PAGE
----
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Would you rather spend 1 year in prison or receive 5 years of probation with very severe restrictions? Could you envision a probationary sentence that was more severe than a custodial sentence?
Explain your answer.
I would rather accept 1 year in prison than 5 years of severe restrictions. I think being patient with in 1 year in prison is easier than waiting for 5 years of different restrictions. [ [ I think custodial sentence is a very difficult and harsh sentence that a person can experience regarding probationary sentence. ] Expert answered|hazellereyes|Points 0| ]
Expert answered|prettypinks|Points 120|
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Asked 10/16/2012 7:48:38 PM
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What is prosecutorial discretion and how does it apply?
Weegy: As an elected or appointed official, the prosecutor is the most powerful official in the criminal justice system. [ Prosecutors exercise unfettered discretion, deciding who to charge with a crime, what charges to file, when to drop the charges, whether or not to plea bargain, and how to allocate prosecutorial resources. In jurisdictions where the death penalty is in force, the prosecutor literally decides who should live and who should die by virtue of the charging decision. ] (More)
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Asked 10/10/2012 6:29:57 PM
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Now while I agree with you that we want the client to feel comfortable knowing they can tell their attorney the whole truth do you think the attorney wants to know the whole truth? Specifically I am asking if you think as an attorney you would ask your client if they were guilty or not?
Weegy: During negotiation, lawyers often forget that they are there to represent the interests of a client, not to engage in a battle of wits with another attorney. [ This gives rise to two common ethical violations: revealing confidential information without permission, and failing to adequately communicate with the client. Rule 1.6 of the Model Rules of Professional Conduct prohibits a lawyer from revealing a client confidence unless the client has given informed consent to its disclosure. Yet, lawyers routinely inform the opposing party about facts learned from their clients in order to bolster the strength of their cases, or reveal some damaging piece of information about their clients in order to show that the lawyer is bargaining in good faith. Lawyers also tend to denigrate their clients' positions on some issues or distance themselves from a client's unreasonable demands, as if the lawyer were negotiating on his or her own behalf. All of these are unethica ] (More)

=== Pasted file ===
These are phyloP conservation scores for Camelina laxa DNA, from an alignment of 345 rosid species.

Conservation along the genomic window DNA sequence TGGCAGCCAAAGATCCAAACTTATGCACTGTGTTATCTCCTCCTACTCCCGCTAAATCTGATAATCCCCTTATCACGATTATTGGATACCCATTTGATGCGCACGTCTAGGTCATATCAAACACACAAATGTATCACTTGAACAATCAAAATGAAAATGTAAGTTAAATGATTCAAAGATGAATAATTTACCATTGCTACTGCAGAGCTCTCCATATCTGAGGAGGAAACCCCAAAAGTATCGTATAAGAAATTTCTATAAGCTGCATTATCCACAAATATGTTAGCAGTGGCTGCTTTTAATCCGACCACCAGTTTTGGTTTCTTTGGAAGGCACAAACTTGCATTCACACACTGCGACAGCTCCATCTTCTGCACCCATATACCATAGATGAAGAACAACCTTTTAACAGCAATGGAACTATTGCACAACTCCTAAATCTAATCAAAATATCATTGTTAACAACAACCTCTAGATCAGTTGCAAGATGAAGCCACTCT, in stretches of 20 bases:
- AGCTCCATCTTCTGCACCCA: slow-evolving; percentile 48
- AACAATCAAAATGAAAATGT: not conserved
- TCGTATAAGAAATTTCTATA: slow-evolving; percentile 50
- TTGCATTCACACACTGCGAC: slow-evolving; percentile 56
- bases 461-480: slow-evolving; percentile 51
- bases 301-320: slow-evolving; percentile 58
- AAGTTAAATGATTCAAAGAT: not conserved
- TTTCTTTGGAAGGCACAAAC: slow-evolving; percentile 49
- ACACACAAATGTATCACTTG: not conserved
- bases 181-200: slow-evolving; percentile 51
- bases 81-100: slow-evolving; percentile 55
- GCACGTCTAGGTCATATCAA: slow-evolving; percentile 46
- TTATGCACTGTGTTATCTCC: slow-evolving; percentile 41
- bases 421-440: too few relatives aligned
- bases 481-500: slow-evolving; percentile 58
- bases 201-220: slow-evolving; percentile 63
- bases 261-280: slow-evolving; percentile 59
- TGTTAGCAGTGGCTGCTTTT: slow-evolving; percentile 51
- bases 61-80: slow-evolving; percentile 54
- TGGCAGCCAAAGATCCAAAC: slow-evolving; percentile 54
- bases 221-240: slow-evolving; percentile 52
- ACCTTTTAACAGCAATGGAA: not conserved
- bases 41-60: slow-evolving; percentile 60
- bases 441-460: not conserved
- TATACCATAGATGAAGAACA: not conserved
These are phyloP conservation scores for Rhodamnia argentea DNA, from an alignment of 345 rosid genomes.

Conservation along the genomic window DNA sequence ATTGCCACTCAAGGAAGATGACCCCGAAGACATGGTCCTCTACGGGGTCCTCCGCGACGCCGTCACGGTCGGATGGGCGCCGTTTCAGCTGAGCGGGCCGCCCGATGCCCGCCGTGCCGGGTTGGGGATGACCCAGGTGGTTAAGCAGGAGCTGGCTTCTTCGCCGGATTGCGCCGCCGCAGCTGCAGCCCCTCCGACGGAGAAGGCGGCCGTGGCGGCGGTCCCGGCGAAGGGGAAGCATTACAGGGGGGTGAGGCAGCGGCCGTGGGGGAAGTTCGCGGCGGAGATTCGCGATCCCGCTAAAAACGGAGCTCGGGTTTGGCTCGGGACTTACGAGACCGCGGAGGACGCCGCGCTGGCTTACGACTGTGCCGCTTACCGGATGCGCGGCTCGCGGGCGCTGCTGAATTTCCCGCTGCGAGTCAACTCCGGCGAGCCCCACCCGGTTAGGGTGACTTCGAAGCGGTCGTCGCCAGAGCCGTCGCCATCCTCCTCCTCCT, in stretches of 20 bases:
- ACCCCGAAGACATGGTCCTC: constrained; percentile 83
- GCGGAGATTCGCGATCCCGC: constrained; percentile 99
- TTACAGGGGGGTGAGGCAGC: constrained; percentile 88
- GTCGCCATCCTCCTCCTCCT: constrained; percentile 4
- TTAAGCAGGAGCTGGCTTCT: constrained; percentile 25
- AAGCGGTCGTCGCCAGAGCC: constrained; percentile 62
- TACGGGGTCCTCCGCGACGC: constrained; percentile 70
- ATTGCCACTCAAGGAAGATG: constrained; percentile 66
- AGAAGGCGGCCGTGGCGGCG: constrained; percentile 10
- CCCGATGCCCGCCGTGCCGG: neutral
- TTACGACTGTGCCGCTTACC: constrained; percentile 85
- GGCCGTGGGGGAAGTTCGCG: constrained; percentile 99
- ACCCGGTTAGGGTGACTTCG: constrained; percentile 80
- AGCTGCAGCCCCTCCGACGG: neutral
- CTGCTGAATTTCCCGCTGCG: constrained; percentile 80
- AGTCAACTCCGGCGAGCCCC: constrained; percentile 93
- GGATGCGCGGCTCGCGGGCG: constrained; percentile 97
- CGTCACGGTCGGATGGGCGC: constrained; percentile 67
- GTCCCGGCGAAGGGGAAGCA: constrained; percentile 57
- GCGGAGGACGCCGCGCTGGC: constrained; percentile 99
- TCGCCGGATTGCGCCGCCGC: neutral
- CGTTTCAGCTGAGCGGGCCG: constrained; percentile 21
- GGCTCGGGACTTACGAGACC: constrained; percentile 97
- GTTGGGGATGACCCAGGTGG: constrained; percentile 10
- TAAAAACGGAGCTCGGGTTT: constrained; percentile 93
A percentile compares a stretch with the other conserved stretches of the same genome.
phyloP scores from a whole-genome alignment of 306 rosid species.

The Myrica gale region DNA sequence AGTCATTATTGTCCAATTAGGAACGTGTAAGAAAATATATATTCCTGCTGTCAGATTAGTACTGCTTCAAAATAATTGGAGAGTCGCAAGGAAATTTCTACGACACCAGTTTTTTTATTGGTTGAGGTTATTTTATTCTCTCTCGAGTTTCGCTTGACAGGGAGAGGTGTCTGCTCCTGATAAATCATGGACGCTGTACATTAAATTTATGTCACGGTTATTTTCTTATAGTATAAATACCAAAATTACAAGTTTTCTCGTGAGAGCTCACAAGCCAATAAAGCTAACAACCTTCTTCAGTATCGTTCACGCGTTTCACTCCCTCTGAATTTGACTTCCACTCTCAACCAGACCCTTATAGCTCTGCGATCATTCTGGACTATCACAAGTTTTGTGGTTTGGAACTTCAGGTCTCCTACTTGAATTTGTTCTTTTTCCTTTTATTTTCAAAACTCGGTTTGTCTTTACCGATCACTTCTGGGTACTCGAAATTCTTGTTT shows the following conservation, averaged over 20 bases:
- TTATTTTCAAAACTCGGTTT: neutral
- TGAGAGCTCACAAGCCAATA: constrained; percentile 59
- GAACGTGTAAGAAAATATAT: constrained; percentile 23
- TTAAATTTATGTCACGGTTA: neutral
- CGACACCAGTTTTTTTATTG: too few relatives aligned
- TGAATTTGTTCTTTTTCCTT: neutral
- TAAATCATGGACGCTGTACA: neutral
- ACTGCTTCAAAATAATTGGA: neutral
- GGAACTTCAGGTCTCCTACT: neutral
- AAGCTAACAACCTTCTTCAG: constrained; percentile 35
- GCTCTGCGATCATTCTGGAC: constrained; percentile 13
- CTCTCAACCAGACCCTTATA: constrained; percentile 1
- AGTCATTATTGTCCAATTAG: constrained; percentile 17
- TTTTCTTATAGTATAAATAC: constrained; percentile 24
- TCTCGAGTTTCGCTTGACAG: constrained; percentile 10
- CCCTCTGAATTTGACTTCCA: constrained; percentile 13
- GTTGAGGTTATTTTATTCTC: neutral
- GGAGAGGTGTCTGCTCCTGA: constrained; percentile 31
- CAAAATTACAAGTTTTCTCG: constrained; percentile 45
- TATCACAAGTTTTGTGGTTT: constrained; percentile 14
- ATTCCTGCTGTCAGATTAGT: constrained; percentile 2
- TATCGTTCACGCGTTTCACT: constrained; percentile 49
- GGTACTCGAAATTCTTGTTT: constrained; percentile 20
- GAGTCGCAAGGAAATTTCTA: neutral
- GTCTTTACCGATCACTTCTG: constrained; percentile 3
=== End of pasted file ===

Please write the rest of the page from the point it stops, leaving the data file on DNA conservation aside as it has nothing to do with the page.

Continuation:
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Asked 10/12/2012 5:49:09 PM
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Is it ethical for a prosecutor to file criminal charges when the prosecutor does not have sufficient evidence of guilt, but believes the individual is guilty? Explain.
Weegy: The simple fact is that no, a prosecutor need not have legally sufficient evidence to bring criminal charges. "Sufficient evidence" is something which must be determined by a trier of fact. [ However, to make sure that a prosecutor does have ample evidence to justify a defendant being bound over for trial on a criminal charge- - the court allows the defendant to have a Preliminary Hearing in certain circumstances. This hearing follows the arraignment and is an opportunity for the defendant to have a mini-trial. The prosecutor at the Preliminary Hearing must show to the judge that there is Probable Cause to believe that a defendant has acted in violation of the law as they are charged. This is a low burden- -quite unlike the requirement in a criminal trial that requires a defendant to be found guilty "beyond a reasonable doubt". Now, there is another way a defendant can be brought to trial and that is to be indicted by the Grand Jury. If a prosecutor goes before a grand jury to seek an indictment, the defendant does not have the right to a preliminary hearing, and if the grand jury returns an indictment, the defendant will proceed directly to trial. So, as regards XXXXX XXXXX of it all- -clearly it is not ethical for a prosecutor to file charges against an individual if there are insufficient facts to convince the prosecutor of the defendant's participation is a crime. However, the amount of evidence needed by the prosecutor to charge, is not as much evidence as will be needed to convict. Read more: Is it ethical for a prosecutor to file criminal charges when - JustAnswer ] (More)
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Asked 10/13/2012 9:45:54 AM
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